‘I’m not saying all content should be driven in this way, but you see the really successful publishers – the ones that understand their community – and can create a subset of content that satisfies their more commercial shopping interests,’ Navarro says. Sounds fairly ominous, though she does add, ‘The user engagement with that is what ends up funding the more serious, traditional journalism that should be completely distant from any commercial interest.’

There’s also the distinction between branded content or ‘native’ content and what Navarro calls ‘comtent’. The former is created by a brand and can be distributed automatically through content marketing platforms like Taboola and Outbrain, or in collaboration with the publisher.

BuzzFeed and The Telegraph have been in trouble with the ASA recently for failing to make it sufficiently clear that their sponsored articles were, well, sponsored adverts. It’s clear the industry is still trying to feel out what constitutes plain enough signposting on paid-for content, but repeat incidents like that won’t do much for reader confidence.

‘Comtent’ on the other hand is created and driven entirely by the editorial team themselves. ‘It’s dictated by the editor saying something like "I’m going to write a piece on this season’s bikini trends, because I know them and our community is going to love them",’ Navarro says. ‘If some of the products they write about end up earning a commission then that’s great, but that’s not why they’re writing it – first and foremost it’s because it’s a piece of content they think the audience will love. And it works.’

Skimlinks runs workshops for publishers, which Navarro says trains them on ‘how they can create these pieces of content and keep editorial integrity’. Though the content monetisation platform offering guidance on preserving editorial integrity might raise a few eyebrows.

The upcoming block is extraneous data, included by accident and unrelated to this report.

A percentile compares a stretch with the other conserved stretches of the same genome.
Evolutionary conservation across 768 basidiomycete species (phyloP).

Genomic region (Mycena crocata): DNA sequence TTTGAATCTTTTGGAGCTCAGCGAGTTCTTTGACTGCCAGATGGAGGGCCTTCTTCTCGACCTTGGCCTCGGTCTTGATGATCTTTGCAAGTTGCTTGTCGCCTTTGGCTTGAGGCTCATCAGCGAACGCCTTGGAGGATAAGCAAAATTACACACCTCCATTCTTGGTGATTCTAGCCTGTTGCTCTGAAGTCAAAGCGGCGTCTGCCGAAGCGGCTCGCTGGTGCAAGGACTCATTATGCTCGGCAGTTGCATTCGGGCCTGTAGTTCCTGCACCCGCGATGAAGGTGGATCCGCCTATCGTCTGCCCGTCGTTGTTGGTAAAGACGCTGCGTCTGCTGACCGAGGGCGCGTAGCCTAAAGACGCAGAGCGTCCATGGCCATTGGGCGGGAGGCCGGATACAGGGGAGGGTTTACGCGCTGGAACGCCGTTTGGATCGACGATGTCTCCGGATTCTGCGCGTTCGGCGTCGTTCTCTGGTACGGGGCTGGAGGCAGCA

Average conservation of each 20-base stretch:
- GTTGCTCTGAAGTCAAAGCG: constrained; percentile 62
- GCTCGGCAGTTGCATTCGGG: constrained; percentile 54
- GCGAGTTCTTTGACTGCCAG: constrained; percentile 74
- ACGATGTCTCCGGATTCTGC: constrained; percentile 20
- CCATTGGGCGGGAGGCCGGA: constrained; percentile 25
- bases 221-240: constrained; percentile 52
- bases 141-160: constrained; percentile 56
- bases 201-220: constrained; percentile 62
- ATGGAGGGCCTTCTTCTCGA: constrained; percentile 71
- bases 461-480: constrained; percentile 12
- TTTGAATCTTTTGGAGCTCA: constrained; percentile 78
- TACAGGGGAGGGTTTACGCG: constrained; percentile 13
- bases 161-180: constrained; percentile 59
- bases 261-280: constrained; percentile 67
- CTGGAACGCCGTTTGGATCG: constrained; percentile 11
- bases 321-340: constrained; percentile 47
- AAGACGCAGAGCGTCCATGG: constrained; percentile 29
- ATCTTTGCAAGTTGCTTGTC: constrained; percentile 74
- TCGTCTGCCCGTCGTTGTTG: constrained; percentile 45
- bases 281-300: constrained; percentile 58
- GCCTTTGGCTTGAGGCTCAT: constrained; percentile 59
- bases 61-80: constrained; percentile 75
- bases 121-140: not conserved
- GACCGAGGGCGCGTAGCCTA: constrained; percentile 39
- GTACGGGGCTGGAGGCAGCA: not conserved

More and more mainstream sites are embracing this approach though, whether through gift guides or listicles. All are written by the editorial team, but they’re then monetised by Skimlinks, driving revenue and insight into the types of brands users like to buy from. But does this make publishers prone to opting for what will make them more money?

‘It varies by different publishers,’ Navarro admits, but ultimately she’s adamant the most successful publishers are the ones driven by editorial policy. When they are influenced by thoughts of revenue, it’s usually deciding which retailer to link to.

Skimlinks has recently branched out, launching Audiences by Skimlinks in November last year. The service will reward media owners for their data contribution to its platform with audience targeting services.

It may enable advertisers to provide more relevant ads for users, but Navarro acknowledges ‘there’s always going to be a very vocal minority, who hate advertising of all sorts and that’s driven the whole adblocker movement’. Though considering how quickly ad blocking became mainstream (there are now 198m active ad block users around the world), it’s not a problem easily swept under the carpet. And Navarro’s perhaps predictable solution? ‘The only way publishers can survive is if they bring more branding or commerce into their content.’